On the night of Black Dynamite's East Bay premiere, the line for the show stretched all the way from the Grand Lake Theater to Kingman's Lucky Lounge. It was late November and teeth-chatteringly cold, but folks had nonetheless come out in droves. They represented a broad cross-section of Oakland: intergenerational and multiracial, heavily but not exclusively male. Seldom does a movie have that kind of draw, observed Grand Lake owner Alan Michaan, especially at midnight on a Saturday. In fact, Michaan could recall only one other occasion on which he filled the 620-seat art deco movie house at the witching hour — a 2008 screening of Harry Potter. For local B-movie enthusiast Will "the Thrill" Viharo, who had been tapped to host Black Dynamite after losing his job at the now-defunct Parkway Theater, it marked a triumphal return.
Granted, Viharo was not without hecklers as he took the stage in a fez and sunglasses with his wife, Monica "the Tiki Goddess" at his side. Viharo kicked off the show as he has for more than a decade — with theme-related trivia questions, DVD giveaways, and a magic tiki drum. Not everyone in the audience cottoned to the white guy onstage holding up the movie, and Viharo heard at least one audible "Fuck you!" from the back. "Hey, who said 'Fuck you?'" he demanded. When no one came forward, he scanned the room for guilty faces. Heads turned. People pointed and whispered. But, eventually, the jeering stopped. Viharo had won.
In real life, Viharo is a polite, fast-talking guy with a lot of lime-green button-down shirts and tiki amulets, and the most extensive B-movie knowledge of just about anyone in Oakland. The walls of his apartment are covered with posters for every second-rate flick you've never heard of: The Girl Can't Help It; Kitten with a Whip; Hollywood Chainsaw Hookers; Jason and the Argonauts; The Incredibly Strange Creatures; Sugar Hill and Her Zombie Hit Men; Faster, Pussycat! Kill! Kill!; The Seventh Voyage of Sinbad; and several others starring William Shatner or Jayne Mansfield.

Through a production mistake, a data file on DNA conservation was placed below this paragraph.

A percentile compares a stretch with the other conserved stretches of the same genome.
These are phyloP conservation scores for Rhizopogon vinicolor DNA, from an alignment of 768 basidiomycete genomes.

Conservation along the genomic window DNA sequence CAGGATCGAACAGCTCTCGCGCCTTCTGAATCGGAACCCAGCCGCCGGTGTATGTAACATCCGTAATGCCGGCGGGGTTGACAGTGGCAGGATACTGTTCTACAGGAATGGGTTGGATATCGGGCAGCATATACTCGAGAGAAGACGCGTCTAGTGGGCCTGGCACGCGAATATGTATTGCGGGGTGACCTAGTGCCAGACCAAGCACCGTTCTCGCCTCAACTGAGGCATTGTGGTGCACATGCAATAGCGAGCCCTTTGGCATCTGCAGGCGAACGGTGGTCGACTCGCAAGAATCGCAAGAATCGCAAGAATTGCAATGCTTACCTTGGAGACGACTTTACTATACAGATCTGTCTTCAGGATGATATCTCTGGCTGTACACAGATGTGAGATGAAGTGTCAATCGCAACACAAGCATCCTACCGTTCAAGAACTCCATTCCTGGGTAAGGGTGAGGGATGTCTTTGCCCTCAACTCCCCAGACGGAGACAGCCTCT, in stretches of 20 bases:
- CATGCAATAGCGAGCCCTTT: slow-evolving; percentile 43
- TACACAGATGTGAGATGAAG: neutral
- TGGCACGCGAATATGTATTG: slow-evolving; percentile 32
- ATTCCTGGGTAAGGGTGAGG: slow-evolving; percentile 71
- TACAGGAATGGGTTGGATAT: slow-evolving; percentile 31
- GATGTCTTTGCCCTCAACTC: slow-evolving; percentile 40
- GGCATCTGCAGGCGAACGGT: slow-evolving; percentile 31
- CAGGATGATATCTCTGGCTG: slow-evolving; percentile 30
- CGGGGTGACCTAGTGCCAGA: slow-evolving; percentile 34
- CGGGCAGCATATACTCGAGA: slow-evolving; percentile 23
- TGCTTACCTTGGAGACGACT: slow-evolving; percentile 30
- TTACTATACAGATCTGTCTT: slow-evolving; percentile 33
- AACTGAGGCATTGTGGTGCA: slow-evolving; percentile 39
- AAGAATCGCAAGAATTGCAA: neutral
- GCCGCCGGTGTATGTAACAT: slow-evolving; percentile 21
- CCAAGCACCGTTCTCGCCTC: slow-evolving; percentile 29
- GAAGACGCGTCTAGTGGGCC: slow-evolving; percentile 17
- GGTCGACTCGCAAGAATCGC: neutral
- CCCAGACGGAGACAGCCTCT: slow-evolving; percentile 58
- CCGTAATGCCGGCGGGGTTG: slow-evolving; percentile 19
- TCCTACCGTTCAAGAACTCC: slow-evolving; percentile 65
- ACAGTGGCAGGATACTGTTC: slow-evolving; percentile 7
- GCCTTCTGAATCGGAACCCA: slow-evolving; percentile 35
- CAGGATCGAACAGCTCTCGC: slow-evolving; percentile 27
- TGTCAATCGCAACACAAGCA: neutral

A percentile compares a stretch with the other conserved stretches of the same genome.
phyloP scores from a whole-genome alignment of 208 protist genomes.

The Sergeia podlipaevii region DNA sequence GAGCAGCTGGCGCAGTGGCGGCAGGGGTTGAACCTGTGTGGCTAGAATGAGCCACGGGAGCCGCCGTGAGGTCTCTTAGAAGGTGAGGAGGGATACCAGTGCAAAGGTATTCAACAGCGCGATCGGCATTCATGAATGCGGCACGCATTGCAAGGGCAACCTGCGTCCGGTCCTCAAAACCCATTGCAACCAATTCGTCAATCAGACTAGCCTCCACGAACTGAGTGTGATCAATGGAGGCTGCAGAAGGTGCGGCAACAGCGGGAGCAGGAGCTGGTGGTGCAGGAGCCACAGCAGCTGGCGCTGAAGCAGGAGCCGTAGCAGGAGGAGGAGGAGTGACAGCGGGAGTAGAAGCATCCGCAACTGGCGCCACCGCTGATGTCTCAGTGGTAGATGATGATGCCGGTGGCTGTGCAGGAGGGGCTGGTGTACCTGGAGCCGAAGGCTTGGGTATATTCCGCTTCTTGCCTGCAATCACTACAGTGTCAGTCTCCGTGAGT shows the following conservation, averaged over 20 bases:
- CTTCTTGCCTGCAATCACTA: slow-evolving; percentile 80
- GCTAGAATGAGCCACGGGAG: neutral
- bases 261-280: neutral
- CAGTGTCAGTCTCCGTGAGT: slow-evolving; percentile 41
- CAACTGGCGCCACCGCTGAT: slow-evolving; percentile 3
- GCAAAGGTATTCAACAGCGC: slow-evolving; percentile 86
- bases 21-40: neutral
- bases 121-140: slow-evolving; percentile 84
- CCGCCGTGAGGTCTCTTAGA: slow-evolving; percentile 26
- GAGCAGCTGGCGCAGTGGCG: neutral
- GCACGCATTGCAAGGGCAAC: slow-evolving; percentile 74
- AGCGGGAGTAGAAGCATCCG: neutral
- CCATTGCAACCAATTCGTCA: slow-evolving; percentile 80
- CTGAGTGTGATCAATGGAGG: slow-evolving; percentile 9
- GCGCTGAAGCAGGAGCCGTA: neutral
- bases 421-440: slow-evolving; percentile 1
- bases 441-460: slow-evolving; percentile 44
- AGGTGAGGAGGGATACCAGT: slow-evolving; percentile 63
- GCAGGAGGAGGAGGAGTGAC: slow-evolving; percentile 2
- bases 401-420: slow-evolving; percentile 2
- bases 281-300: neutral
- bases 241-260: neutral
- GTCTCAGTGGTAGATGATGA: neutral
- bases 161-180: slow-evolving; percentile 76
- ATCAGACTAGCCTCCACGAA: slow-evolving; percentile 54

Viharo says he used movies as an escape from his troubled childhood. His mother starred in several plays, although her biggest claim to fame was being anointed Miss Houston 1960. His father was a screen actor, as were some of his wives. Viharo actually grew up with an ultrareligious stepmom who took him in shortly after his mother was diagnosed with schizophrenia. At age sixteen, he set off from New Jersey and moved to California. Viharo says his Will the Thrill persona was born the day he bought his first sharkskin suit at a Telegraph Avenue thrift store. (The name "Will the Thrill" came from one of his co-workers, back when Viharo was a driver for a blood bank.) "It's an exaggerated aspect of my persona," he said. "It's not me per se, but it's me in party mode."
Will the Thrill emerged in 1997, shortly after the real Will Viharo published a private-eye novel with Wild Card Press, a company run by former Parkway Theater owner Kyle Fisher. In the interest of cross-promotion, Fisher convinced Viharo to host midnight screenings at the Parkway. The book languished, but the Midnight Lounge series was a hit. So much so that it ran every week until 2001, then switched to once a month, but grew increasingly more elaborate. (A couple of years in, Viharo changed the time slot to 9 p.m. and the name to "Thrillville.") Viharo started out with a different lovely assistant — his first wife — from whom he split in 1997. "Then I was auditioning new assistants and new wives," he joked. One day he plucked Monica Cortez from the audience, a pretty redhead with a Navajo symbol of Elvis tattooed on her back. The two would reacquaint a couple of months later at an Elvis birthday celebration. By then, they knew it was meant to be. Their love story roughly parallels Viharo's marriage to the Parkway, though the latter relationship eventually foundered.